Employee's C-Word Facebook Comment Seals Ohio Restaurant's Fate Before It Opens

Ciao Bistro was set to open in this location before owner Shawn Taylor said his social media employee responded to two females with the c-word on his Facebook account. Google Maps

Ciao and goodbye.

That's the sentiment from a buffet of Schadenfreude heaped online after a Cleveland Italian eatery's debut was spiked for an offensive social media gaffe.

Ciao Bistro was expected to open its doors to customers in the Cleveland neighborhood of Ohio City this week and was prominently featured in Cleveland Scene.

“This is a whole new concept, a whole new everything,” promises owner Shawn Taylor.

Posted by Cleveland Scene Magazine on Tuesday, October 23, 2018

Reaction was dim by some of the skeptics who commented below the magazine's Facebook post on Tuesday afternoon.

"We'll see. I'm calling it," Rachel D responded.

Bailey Pfohl chimed in too, observing the irony of the restaurant's name but holding out judgment by saying, "I hope I'm wrong."

That's when an unnamed restaurant social media employee, who allegedly had complete access to Ciao Bistro's owner Shawn Taylor's account, put the doubters to rest.

"Liberal white c***s," the employee allegedly posted, according to Taylor's subsequent explanation.

"Woah [sic]," wrote Rachel D.

Ciao Bistro’s expected opening in Ohio City may be shelved after its owner’s Facebook account resorted to an offensive epithet with tepid female respondents posting on a local magazine’s Facebook page. Facebook

Pfohl later posted on her own that she felt compelled to bring the slight to light. She encouraged "everyone continue to put their money where their mouth is when it comes to NOT supporting businesses with problematic owners. Ciao!"

Taylor then delivered a meaty mea culpa to explain how this happened and to also announce that he fired his employed pal.

"I am terribly sorry for all that were offended by what was said under my name…." he wrote, in the apology published in full by Cleveland Scene.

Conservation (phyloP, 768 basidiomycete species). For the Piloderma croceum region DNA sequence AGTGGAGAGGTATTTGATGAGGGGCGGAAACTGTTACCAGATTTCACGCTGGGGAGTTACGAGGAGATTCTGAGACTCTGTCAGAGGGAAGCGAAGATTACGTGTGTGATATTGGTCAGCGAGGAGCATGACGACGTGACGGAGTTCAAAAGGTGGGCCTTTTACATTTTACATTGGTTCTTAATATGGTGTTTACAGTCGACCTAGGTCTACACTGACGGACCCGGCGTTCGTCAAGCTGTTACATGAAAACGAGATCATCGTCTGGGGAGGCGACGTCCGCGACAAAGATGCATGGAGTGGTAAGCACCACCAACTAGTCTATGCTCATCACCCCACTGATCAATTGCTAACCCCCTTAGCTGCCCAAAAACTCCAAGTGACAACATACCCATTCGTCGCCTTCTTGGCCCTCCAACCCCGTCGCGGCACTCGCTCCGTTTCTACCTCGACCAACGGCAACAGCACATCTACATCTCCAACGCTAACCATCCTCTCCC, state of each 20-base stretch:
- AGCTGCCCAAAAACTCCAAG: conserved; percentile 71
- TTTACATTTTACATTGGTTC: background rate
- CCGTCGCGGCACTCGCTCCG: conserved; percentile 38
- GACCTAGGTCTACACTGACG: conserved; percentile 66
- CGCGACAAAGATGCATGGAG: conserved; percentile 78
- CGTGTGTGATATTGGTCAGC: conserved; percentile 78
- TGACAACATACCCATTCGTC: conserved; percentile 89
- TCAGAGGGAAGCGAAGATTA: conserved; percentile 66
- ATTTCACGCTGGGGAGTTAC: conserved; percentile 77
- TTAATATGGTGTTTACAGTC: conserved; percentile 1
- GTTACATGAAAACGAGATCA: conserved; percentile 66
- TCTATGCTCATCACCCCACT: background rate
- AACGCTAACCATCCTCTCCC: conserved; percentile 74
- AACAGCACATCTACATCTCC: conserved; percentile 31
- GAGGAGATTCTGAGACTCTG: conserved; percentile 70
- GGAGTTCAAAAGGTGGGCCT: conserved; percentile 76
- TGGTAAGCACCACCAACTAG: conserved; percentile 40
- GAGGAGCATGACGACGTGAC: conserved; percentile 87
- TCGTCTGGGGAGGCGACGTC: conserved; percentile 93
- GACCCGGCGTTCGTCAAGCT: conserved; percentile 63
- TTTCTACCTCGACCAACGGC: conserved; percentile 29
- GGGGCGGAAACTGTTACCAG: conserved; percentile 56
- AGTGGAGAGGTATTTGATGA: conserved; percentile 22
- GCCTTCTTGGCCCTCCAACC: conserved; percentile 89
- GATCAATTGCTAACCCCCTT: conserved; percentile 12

Taylor, who dubbed himself a "loyal Clevelander" tried to explain how he too was taken aback by the "use of terminology" that he made clear he did not support "nor believe in."

He said the offensive response post from his Facebook account wasn't him. "I can assure you that was not me who made the post or the messages to the concerned members of the community."

The blame fell on his friend.

Taylor said he gave the friend unfettered access to all of his social media accounts. Since the outpouring of disdain from the online incident, Taylor wrote that he's asked the person "to step forward and make an apology on their behalf but that is something I cannot guarantee."

It appears that the chance for Ciao Bistro to serve up grub for the community may be shelved as its Facebook page was pulled down and witnesses spotted furniture being hauled away.

Editor's pick

Newsweek cover
  • Newsweek magazine delivered to your door
  • Unlimited access to Newsweek.com
  • Ad free Newsweek.com experience
  • iOS and Android app access
  • All newsletters + podcasts
Newsweek cover
  • Unlimited access to Newsweek.com
  • Ad free Newsweek.com experience
  • iOS and Android app access
  • All newsletters + podcasts